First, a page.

IDEAS home Printed from https://ideas.repec.org/
MyIDEAS: Login to save this paper or follow this series

Human Capital, Mortality and Fertility: A Unified Theory of the Economic and Demographic Transition

  • Cervellati, Matteo
  • Sunde, Uwe

This paper provides a unified theory of the economic and demographic transition. Individuals make optimal decisions about fertility, education of their children and the type and intensity of the investments in their own education. These decisions are affected by different dimensions of mortality and technological progress which change endogenously during the process of development. The model generates an endogenous transition from a regime characterized by limited human capital formation, little longevity, high child mortality, large fertility and a sluggish income and productivity growth to a modern growth regime in which lower net fertility is associated with the acquisition of human capital and improved living standards. Unlike previous models, the framework emphasizes the education composition of the population in terms of the equilibrium share of educated individuals, and differential fertility related to education. The framework explores the roles of different dimensions of mortality, wages and schooling in triggering the transition. The dynamics of the model are consistent with empirical observations and stylized facts that have been difficult to reconcile so far. For illustration we simulate the model and discuss the novel predictions using historical and cross-country data.

If you experience problems downloading a file, check if you have the proper application to view it first. In case of further problems read the IDEAS help page. Note that these files are not on the IDEAS site. Please be patient as the files may be large.

File URL: http://www.cepr.org/active/publications/discussion_papers/dp.php?dpno=6384
Download Restriction: CEPR Discussion Papers are free to download for our researchers, subscribers and members. If you fall into one of these categories but have trouble downloading our papers, please contact us at subscribers@cepr.org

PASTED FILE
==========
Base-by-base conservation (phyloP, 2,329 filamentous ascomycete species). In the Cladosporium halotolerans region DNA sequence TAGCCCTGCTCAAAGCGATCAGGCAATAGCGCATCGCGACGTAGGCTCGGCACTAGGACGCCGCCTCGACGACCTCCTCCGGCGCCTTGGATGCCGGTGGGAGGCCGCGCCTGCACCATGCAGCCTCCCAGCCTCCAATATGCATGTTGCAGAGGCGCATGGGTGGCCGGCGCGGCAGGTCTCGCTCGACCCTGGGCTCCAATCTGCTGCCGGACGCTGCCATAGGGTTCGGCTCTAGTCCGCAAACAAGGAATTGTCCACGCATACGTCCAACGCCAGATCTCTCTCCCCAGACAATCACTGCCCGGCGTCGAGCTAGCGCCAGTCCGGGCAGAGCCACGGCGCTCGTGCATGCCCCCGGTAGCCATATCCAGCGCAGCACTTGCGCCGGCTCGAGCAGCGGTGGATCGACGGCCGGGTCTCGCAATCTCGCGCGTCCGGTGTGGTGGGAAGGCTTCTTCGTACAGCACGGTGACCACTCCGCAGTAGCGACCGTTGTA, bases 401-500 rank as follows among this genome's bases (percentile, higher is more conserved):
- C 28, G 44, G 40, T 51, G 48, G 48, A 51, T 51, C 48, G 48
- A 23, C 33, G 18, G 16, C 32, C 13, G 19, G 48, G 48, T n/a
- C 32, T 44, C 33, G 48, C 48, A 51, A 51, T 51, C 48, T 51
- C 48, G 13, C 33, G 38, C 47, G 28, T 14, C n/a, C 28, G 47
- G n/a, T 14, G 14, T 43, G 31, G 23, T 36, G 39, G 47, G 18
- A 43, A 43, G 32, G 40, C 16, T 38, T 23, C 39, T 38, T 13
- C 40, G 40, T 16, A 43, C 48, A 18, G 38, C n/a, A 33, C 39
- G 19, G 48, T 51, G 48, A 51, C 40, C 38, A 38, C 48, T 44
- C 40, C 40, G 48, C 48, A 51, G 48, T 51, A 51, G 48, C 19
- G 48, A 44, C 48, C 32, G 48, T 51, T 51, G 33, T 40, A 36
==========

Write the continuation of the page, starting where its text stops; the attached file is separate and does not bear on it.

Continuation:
As the access to this document is restricted, you may want to look for a different version under "Related research" (further below) or search for a different version of it.

Paper provided by C.E.P.R. Discussion Papers in its series CEPR Discussion Papers with number 6384.

as
in new window

Length:
Date of creation: Jul 2007
Date of revision:
Handle: RePEc:cpr:ceprdp:6384
Contact details of provider: Postal: Centre for Economic Policy Research, 77 Bastwick Street, London EC1V 3PZ.
Phone: 44 - 20 - 7183 8801
Fax: 44 - 20 - 7183 8820

Order Information: Email:


References listed on IDEAS
Please report citation or reference errors to , or , if you are the registered author of the cited work, log in to your RePEc Author Service profile, click on "citations" and make appropriate adjustments.:

as in new window
  1. Romer, Paul M, 1990. "Endogenous Technological Change," Journal of Political Economy, University of Chicago Press, vol. 98(5), pages S71-102, October.
  2. Ronald Lee, 2003. "The Demographic Transition: Three Centuries of Fundamental Change," Journal of Economic Perspectives, American Economic Association, vol. 17(4), pages 167-190, Fall.
  3. Robert J. Barro & Gary S. Becker, . "Fertility Choice in a Model of Economic Growth," University of Chicago - Population Research Center 88-8, Chicago - Population Research Center.
  4. Frank R. Lichtenberg, 1998. "Pharmaceutical Innovation, Mortality Reduction, and Economic Growth," NBER Working Papers 6569, National Bureau of Economic Research, Inc.
  5. David de la Croix & Omar Licandro, 2008. "The Child is Father of the Man: by Implications for the Demographic Transition," Working Papers 2008-04, FEDEA.
  6. Moshe Hazan & Hosny Zoabi, 2005. "Does Longevity Cause Growth," GE, Growth, Math methods 0507001, EconWPA.
  7. David de la Croix & Matthias Doepke, 2003. "Inequality and Growth: Why Differential Fertility Matters," American Economic Review, American Economic Association, vol. 93(4), pages 1091-1113, September.
  8. Goodfriend, Marvin & McDermott, John, 1995. "Early Development," American Economic Review, American Economic Association, vol. 85(1), pages 116-33, March.
  9. Sonalde Desai & Soumya Alva, 1998. "Maternal education and child health: Is there a strong causal relationship?," Demography, Springer, vol. 35(1), pages 71-81, February.
  10. Cervellati, Matteo & Sunde, Uwe, 2005. "Human capital formation, life expectancy, and the process of development," Munich Reprints in Economics 20083, University of Munich, Department of Economics.
  11. Hoyt Bleakley & Fabian Lange, 2009. "Chronic Disease Burden and the Interaction of Education, Fertility, and Growth," The Review of Economics and Statistics, MIT Press, vol. 91(1), pages 52-65, February.